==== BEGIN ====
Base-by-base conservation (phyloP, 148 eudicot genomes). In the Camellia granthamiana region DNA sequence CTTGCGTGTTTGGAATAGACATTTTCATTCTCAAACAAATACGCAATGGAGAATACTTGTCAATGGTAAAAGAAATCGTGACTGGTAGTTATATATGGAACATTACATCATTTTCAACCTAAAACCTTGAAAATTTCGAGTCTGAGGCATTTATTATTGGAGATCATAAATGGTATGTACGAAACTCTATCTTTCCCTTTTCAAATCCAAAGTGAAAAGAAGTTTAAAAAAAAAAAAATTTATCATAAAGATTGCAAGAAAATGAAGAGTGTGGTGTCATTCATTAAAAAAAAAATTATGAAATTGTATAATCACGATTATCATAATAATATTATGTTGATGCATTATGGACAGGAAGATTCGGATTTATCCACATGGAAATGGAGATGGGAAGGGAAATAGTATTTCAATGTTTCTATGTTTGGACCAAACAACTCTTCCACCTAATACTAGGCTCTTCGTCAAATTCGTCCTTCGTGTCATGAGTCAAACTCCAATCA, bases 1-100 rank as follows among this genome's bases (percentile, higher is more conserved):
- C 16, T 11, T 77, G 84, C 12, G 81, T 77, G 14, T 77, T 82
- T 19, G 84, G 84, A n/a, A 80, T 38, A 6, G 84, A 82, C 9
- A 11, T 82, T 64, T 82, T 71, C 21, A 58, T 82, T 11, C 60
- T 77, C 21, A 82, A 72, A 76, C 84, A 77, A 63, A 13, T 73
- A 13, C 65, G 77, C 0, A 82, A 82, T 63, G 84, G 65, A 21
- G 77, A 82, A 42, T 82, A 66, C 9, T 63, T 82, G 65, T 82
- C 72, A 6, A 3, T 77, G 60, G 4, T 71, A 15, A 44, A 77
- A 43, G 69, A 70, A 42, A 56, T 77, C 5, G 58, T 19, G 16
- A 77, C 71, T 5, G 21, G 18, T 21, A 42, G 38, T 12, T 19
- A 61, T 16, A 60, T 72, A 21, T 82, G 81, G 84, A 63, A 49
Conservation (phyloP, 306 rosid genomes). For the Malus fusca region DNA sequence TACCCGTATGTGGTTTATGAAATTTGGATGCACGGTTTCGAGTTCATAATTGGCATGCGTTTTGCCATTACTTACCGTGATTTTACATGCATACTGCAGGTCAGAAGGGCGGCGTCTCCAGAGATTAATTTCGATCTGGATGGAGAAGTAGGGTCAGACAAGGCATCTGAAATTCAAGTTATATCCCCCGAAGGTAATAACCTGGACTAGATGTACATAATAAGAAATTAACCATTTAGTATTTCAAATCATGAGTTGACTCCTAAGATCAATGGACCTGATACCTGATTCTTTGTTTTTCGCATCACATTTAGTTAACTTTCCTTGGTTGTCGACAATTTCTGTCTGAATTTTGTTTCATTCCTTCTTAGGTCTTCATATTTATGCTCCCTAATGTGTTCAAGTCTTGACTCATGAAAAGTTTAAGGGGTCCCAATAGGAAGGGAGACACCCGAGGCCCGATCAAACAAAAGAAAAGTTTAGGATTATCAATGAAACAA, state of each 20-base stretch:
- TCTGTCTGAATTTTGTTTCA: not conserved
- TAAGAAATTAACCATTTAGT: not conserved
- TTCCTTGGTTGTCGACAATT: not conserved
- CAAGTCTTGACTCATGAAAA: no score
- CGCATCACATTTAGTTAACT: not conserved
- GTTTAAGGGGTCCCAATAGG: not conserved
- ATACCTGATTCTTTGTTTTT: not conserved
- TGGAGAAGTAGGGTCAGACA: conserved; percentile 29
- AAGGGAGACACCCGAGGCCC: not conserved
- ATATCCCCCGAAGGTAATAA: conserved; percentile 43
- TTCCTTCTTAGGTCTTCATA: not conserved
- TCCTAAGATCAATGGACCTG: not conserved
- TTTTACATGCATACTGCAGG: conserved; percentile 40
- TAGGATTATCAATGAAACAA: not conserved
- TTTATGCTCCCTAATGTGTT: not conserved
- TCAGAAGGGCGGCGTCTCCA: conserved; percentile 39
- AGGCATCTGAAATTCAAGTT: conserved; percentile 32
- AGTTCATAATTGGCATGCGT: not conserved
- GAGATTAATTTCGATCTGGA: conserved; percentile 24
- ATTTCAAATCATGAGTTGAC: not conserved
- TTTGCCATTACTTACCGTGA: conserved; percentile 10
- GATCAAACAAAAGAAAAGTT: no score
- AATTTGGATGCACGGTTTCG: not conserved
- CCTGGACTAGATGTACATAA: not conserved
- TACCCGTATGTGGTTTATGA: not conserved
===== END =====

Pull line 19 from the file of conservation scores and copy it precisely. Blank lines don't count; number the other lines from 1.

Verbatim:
- ATACCTGATTCTTTGTTTTT: not conserved